Lock picking can be done using different tools. For us, what we’re really interested in are the tension wrench and rake pick. We shall follow these steps:

a) Using the tension wrench

The tension wrench is used to align the key pins to the correct height and ensure that they align with the shear line. Tension wrenches can be of multiple designs ranging from lightweight, medium-weight, rigid and double-sided wrenches. Your choice of tool will depend on the lock you are picking. We went with the lightweight tension wrench for this exercise.

Insert the tension wrench at the bottom of the keyhole, slightly turning it. As the key pins reach the shear line, what you want to do is apply some force in order to turn the plug a bit. Applying just the right amount of force, the driver pin moves upwards above the shear line and the plug rotates slightly. You should keep doing this with all the pins until all of them are risen above the shear line. Note that this is done for each of the pins, one by one — a tedious yet rewarding endeavor.

If you bend your tension wrench too much, you might end up having the driver pins binding, and this is what you don’t want.

b) Using the pick

You can use any pick at this point, either deciding to tamper with the pins one by one or by using rake pins to simultaneously tamper with all pins at once. We will be making use of the Bogota rake, which has three ridges. This should be inserted at the top of the lock. (Remember we inserted the tension wrench at the bottom.) See the image below:

Source: The Art of Manliness

The rake should be pushed until it reaches the back.

c) Simultaneously move the tension wrench and rake

As you are slowly turning the tension wrench in the direction to unlock, push the rake back and forth, scrubbing the pins. See below, the positions of the driver pin and key pin.

Source: MIT Guide to Lock Picking

d) Repeat the process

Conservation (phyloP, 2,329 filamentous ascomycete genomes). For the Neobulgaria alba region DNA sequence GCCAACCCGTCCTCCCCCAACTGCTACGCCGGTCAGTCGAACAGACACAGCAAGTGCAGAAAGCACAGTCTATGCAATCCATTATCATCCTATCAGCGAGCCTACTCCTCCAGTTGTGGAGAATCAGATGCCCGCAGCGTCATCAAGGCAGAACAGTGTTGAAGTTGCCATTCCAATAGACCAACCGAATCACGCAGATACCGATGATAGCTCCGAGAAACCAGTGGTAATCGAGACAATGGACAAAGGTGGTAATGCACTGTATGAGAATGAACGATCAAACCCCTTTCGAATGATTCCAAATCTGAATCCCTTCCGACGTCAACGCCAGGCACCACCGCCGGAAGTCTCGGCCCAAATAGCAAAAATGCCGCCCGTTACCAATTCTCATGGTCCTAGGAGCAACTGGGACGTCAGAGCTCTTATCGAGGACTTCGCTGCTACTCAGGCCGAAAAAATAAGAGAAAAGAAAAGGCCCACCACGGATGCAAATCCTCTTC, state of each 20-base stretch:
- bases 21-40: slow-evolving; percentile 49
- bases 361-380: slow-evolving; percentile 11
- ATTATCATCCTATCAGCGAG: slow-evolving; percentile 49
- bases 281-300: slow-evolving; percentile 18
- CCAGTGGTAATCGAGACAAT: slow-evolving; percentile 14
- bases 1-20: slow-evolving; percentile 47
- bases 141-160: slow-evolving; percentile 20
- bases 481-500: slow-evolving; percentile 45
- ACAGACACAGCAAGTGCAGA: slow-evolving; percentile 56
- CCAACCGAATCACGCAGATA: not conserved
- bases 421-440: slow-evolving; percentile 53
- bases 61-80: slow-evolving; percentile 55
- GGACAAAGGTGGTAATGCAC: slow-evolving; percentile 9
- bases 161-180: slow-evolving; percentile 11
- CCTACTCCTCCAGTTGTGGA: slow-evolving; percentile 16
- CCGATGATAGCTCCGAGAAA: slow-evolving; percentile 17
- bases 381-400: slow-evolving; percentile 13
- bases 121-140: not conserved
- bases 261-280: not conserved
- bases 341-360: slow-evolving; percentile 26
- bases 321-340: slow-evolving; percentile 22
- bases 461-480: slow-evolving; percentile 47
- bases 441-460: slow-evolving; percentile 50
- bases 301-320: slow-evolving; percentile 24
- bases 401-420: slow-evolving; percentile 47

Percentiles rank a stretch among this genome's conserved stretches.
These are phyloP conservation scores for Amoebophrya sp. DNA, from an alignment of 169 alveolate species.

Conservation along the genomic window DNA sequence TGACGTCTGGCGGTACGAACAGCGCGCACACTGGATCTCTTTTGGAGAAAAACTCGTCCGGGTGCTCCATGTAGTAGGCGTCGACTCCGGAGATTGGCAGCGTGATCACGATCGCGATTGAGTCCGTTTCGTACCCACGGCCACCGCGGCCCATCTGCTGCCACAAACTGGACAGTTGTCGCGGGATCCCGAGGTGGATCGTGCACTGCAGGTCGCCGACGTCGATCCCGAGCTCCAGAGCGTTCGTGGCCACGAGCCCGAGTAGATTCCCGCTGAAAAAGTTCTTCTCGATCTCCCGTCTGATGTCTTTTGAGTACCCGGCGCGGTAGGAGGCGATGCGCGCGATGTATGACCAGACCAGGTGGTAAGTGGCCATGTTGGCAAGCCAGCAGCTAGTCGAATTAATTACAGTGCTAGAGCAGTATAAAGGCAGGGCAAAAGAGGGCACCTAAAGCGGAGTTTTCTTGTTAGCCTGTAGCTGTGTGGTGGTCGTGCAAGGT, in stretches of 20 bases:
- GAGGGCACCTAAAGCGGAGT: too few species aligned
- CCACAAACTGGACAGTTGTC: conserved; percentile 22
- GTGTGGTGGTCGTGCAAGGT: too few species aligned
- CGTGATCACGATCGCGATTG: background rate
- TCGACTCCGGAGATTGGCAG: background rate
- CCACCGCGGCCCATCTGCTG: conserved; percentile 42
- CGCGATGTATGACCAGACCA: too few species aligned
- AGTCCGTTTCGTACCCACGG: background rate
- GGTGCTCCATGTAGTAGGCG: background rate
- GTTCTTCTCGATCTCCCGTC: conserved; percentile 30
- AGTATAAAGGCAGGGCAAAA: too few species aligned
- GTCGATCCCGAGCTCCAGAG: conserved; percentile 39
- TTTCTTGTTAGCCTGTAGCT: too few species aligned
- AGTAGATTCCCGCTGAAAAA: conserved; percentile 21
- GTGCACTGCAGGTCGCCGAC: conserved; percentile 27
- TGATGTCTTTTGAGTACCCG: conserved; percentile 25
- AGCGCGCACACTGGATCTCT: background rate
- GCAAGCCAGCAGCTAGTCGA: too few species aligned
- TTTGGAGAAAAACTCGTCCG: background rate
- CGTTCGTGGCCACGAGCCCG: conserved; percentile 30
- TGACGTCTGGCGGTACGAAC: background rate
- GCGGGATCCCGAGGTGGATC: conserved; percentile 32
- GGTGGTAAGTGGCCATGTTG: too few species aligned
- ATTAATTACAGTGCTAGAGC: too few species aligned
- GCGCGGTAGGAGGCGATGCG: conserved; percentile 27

Make sure you repeat this process until when the key pins are released, they drop and rest onto the plug and it can fully turn.

Source: MIT Guide to Lock Picking

You might, however, realize that the plug is not turning. If you notice that, it is possible that you might have applied too much force when using the tension wrench. If you find yourself in this situation, remove the wrench and rake (allowing the pins to rest) and begin afresh.

The key to mastering this procedure is to keep practicing. You might also want to acquire a transparent lock for practice.

Unpickable Locks

You might come across some HYT locks once in a while. These are perhaps the most difficult locks to pick due to the hundreds of movable parts within the lock itself. The way the unlock mechanism works is that the key snakes about inside the keyhole to match correctly with the pins and unlocks the lock. A great video of this in practice can be found here.

These locks can be picked as documented here, but with some really hard work going into it and possibly some home-built pick tools since you will most certainly not find conventional picks to use on this lock.


This article has focused on locks and how to pick one particular type, the pin tumbler lock. Lock picking is an interesting field that not only teaches you patience as a Red Teamer but also shows you how locks only really create the illusion of security. If this article has piqued your interest, take a deeper look and learn how to pick the more challenging locks.

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  1. An Introduction to Lock Picking, The Art of Manliness
  2. CIA Lock Picking: Field Operative Training Manual
  3. Why hackers learn to pick locks, IT News
  4. How Lock Picking Works, howstuffworks
  5. MIT Guide to Lock Picking, Theodore T. Tool
Lester Obbayi
Lester Obbayi

Lester Obbayi is a Cyber Security Consultant with one of the largest Cyber Security Companies in East and Central Africa. He has a deep interest in Cyber Security and spends most of his free time doing freelance Penetration Tests and Vulnerability Assessments for numerous organizations.